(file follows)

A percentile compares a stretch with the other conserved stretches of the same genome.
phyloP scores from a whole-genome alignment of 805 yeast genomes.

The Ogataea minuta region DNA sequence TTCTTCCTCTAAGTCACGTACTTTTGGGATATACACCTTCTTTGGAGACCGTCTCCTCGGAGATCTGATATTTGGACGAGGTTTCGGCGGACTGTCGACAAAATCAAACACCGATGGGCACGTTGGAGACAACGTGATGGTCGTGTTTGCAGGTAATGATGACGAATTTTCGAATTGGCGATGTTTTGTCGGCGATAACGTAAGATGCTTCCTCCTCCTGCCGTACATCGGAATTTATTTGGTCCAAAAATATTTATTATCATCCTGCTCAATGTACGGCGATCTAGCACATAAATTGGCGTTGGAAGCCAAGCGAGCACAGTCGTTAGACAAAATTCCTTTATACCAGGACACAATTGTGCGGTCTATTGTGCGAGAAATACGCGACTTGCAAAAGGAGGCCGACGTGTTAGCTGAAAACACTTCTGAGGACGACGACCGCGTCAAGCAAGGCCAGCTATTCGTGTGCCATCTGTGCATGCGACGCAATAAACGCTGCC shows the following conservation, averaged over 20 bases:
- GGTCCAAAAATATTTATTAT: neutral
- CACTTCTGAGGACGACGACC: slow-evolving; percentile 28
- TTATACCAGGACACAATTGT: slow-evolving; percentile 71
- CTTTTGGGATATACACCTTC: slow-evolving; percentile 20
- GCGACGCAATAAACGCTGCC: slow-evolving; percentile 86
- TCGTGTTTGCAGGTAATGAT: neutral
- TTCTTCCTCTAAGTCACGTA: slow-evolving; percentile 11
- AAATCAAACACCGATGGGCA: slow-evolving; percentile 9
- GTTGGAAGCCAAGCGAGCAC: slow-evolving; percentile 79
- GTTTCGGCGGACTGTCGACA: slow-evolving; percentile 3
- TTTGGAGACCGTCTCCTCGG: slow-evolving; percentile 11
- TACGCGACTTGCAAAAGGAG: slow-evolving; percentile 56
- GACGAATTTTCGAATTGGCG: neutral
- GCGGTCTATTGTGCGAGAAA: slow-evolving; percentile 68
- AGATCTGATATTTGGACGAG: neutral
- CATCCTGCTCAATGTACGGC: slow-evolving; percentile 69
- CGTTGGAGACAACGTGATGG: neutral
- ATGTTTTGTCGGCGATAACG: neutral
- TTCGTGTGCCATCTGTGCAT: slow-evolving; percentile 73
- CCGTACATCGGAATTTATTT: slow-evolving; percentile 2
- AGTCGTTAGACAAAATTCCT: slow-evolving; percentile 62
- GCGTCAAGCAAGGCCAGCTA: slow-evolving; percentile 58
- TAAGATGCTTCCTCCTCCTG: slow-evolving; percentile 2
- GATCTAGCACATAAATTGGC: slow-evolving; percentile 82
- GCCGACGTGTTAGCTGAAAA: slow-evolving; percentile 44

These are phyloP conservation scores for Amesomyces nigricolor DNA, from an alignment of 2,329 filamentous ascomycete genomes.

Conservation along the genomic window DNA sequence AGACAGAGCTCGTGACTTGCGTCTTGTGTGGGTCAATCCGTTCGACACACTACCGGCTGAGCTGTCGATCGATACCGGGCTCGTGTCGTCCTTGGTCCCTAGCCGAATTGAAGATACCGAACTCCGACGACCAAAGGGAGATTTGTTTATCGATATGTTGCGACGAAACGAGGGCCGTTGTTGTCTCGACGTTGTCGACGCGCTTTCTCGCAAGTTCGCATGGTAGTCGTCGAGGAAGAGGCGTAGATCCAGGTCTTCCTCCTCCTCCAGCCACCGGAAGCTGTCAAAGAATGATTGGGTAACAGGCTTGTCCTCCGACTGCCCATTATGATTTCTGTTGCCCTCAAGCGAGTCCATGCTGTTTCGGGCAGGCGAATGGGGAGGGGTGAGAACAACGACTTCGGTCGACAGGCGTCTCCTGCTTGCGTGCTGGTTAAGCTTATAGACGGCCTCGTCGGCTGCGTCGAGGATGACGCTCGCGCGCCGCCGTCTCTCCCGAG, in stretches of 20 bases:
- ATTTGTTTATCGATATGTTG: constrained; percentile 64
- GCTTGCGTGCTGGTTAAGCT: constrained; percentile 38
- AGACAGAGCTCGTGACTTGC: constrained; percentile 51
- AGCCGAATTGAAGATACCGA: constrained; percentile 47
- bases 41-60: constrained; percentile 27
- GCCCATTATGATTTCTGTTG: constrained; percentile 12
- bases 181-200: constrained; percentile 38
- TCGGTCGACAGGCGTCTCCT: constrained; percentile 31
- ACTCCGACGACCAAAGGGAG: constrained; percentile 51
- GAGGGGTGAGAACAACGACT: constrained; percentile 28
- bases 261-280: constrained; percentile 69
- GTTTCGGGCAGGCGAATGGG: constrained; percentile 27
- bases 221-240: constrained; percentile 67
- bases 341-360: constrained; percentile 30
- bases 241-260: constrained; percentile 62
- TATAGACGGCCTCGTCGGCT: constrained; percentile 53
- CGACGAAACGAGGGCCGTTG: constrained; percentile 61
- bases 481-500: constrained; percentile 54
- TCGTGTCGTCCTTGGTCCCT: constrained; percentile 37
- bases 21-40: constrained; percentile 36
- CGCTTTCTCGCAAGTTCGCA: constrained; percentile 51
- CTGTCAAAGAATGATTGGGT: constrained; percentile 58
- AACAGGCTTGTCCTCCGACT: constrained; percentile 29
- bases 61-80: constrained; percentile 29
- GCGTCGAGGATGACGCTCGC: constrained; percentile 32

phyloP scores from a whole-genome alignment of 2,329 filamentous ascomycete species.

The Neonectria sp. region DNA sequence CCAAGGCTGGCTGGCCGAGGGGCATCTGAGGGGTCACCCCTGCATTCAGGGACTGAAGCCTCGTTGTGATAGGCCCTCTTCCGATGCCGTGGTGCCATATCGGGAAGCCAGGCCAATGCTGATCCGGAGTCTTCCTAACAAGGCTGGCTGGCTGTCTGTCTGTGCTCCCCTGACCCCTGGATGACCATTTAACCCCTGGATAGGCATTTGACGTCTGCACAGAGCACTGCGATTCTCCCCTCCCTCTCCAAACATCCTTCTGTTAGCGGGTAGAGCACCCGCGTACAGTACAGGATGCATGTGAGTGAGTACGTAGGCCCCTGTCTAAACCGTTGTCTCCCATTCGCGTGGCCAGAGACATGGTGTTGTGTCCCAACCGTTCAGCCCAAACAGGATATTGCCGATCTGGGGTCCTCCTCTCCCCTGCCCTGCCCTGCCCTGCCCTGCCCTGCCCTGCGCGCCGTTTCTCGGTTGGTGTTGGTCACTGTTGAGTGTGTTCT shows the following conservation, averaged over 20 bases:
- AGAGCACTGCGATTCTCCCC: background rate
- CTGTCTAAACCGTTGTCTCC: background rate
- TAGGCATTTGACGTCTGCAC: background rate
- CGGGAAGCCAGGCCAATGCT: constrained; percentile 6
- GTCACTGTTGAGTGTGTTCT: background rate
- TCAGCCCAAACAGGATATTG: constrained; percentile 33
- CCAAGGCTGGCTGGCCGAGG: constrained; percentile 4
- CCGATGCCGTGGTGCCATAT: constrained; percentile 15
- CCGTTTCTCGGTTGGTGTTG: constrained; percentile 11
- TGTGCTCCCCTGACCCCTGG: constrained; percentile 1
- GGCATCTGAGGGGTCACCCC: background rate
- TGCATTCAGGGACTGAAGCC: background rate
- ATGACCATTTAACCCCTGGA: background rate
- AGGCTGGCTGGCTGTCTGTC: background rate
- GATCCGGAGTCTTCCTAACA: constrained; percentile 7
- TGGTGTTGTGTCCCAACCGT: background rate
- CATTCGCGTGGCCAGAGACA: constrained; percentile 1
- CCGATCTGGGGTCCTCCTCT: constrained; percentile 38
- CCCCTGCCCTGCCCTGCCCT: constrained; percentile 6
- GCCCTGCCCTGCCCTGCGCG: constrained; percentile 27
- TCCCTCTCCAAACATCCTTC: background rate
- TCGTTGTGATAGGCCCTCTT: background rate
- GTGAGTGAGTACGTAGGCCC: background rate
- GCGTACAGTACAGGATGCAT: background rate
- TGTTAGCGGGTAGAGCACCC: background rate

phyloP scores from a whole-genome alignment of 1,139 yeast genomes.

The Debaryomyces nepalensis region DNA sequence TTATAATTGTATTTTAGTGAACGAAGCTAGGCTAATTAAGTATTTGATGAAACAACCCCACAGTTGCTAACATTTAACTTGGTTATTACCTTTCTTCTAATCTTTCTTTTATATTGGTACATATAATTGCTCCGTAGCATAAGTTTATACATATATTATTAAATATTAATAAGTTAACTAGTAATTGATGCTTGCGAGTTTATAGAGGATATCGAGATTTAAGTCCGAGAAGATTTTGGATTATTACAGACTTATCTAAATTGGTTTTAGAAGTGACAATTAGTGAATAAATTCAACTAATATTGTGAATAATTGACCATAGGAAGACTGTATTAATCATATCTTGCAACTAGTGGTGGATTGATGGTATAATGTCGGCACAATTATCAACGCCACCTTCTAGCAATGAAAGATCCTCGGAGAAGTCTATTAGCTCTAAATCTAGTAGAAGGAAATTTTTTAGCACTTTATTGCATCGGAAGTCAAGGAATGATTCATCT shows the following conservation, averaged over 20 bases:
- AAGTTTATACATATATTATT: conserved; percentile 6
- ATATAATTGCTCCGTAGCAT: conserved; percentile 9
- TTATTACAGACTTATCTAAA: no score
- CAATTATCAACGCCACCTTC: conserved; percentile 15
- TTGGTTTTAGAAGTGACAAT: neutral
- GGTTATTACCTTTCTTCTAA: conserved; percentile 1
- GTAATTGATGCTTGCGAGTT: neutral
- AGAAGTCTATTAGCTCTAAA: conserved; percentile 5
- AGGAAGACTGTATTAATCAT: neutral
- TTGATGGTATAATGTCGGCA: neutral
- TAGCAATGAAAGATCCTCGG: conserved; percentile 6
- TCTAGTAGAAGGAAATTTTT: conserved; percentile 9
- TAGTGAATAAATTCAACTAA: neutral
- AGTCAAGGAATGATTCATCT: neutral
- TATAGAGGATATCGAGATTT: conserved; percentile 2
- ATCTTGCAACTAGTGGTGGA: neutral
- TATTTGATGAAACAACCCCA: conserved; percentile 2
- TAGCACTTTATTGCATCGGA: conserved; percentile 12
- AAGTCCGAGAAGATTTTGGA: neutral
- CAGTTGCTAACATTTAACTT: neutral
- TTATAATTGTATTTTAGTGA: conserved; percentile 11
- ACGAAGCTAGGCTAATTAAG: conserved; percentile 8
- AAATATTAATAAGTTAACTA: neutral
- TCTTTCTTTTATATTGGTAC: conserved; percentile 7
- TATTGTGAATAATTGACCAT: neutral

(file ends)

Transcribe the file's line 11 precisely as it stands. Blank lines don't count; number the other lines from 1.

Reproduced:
- AAATCAAACACCGATGGGCA: slow-evolving; percentile 9